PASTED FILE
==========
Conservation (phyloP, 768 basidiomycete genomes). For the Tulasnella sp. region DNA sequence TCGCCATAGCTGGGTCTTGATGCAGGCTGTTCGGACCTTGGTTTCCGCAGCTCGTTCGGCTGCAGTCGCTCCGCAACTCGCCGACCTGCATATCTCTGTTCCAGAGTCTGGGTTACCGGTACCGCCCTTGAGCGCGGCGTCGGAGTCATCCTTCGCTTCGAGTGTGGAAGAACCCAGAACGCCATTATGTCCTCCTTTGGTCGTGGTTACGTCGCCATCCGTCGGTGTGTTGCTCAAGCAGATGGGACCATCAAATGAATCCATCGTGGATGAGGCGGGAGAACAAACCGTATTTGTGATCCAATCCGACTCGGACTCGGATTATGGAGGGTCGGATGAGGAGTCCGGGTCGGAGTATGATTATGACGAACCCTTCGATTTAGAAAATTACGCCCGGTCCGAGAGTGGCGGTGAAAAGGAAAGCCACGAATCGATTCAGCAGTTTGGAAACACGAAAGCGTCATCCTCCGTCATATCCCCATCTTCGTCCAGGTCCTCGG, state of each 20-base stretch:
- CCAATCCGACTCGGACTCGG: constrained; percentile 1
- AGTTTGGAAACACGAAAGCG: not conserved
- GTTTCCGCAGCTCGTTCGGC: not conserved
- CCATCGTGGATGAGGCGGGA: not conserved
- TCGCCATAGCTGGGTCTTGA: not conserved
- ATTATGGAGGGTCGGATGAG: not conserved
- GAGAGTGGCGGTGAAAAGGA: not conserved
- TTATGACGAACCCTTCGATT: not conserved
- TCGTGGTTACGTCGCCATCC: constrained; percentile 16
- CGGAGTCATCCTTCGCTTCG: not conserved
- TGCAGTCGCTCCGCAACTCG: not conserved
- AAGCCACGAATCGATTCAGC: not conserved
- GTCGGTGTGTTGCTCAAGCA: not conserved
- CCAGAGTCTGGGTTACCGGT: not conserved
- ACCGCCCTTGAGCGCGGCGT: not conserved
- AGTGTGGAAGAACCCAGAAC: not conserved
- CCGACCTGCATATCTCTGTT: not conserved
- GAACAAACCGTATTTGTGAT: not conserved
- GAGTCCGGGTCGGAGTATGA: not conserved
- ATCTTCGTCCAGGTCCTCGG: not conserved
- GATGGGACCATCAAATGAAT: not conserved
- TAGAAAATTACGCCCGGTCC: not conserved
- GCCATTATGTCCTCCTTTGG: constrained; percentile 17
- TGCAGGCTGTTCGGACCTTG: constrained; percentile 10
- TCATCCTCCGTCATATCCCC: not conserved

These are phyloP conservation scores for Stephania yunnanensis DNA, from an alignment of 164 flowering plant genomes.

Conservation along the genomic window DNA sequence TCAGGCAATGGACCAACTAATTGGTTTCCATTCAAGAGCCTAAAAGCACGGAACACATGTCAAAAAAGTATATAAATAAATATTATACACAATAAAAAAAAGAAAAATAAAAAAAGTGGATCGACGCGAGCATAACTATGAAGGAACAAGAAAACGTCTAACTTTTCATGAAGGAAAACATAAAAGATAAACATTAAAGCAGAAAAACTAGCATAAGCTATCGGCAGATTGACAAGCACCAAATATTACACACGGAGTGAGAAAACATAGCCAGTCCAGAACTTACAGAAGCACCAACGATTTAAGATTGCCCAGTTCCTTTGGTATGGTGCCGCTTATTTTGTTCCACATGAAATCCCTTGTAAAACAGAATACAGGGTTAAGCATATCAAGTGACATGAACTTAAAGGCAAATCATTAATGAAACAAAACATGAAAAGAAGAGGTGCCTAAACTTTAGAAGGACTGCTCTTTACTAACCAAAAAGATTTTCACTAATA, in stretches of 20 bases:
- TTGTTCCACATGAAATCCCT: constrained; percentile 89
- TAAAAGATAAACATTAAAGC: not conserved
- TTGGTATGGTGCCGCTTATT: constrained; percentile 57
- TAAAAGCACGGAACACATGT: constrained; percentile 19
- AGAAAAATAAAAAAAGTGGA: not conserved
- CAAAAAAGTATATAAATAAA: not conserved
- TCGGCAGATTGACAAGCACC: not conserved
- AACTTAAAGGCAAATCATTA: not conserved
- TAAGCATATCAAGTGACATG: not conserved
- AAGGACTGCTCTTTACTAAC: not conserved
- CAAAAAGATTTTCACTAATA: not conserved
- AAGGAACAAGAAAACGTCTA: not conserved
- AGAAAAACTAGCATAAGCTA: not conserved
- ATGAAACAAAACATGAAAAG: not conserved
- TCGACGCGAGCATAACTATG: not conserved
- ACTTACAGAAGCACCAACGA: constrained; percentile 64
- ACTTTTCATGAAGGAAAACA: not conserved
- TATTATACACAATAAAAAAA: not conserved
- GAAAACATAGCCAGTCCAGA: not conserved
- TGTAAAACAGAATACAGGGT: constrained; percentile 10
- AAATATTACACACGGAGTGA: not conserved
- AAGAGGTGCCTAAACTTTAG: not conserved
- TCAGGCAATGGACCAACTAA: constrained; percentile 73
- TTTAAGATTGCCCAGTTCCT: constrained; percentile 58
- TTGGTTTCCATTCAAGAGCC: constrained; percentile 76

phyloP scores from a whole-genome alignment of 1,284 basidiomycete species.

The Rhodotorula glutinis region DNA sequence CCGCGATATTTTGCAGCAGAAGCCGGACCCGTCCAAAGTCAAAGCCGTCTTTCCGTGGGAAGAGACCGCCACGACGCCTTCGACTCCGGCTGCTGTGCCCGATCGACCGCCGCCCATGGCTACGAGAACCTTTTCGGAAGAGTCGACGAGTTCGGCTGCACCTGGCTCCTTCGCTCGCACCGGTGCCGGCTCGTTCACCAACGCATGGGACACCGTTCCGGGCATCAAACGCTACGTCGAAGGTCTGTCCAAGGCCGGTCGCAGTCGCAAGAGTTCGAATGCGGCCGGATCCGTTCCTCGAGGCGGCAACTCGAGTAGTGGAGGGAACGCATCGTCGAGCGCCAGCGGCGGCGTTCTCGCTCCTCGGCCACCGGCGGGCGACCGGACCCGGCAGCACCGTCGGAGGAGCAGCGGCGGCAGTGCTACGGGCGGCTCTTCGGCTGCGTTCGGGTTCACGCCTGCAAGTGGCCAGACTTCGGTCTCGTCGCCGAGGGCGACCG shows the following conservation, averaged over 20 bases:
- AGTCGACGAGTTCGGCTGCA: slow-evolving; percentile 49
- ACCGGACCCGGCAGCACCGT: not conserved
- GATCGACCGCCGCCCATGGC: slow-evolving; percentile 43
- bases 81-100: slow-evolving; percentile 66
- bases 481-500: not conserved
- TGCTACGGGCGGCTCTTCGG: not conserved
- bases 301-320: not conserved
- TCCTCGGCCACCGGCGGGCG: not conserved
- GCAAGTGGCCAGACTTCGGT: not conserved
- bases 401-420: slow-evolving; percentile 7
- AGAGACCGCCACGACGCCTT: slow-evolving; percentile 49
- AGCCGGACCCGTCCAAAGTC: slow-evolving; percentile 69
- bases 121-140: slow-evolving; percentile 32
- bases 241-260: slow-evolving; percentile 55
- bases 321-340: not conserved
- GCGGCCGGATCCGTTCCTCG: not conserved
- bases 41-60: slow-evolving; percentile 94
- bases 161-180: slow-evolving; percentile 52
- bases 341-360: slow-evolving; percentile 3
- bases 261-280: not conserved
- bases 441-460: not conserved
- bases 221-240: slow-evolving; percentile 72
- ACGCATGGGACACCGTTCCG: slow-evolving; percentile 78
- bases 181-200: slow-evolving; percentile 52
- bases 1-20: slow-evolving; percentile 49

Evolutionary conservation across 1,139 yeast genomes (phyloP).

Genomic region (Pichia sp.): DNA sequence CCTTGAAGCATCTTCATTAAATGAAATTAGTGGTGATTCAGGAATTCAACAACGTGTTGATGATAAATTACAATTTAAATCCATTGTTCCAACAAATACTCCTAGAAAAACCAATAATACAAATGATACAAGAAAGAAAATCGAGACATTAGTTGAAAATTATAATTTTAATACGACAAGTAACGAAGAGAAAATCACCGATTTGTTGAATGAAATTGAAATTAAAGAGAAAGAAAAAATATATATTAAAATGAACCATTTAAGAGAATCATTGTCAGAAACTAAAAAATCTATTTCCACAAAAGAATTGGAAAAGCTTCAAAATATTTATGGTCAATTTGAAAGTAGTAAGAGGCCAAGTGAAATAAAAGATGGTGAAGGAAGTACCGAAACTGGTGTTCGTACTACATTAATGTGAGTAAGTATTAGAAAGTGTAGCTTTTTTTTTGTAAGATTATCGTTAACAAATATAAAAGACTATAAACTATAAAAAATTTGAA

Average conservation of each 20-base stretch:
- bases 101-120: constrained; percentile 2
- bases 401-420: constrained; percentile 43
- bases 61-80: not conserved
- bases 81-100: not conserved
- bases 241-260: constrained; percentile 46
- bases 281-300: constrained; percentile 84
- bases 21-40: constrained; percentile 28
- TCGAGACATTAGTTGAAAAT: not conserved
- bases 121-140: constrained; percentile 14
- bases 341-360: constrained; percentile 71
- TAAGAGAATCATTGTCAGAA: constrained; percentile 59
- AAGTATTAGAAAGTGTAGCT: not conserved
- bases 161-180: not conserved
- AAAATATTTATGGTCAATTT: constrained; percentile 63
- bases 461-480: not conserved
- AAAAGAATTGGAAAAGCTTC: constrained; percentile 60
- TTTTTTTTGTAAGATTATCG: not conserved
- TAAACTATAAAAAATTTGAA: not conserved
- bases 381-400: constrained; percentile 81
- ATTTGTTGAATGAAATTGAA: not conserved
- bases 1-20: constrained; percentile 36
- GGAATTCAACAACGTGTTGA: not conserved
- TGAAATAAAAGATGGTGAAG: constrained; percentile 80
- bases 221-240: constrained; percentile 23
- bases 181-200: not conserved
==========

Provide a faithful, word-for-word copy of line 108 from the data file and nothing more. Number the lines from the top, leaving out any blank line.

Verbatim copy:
- bases 181-200: not conserved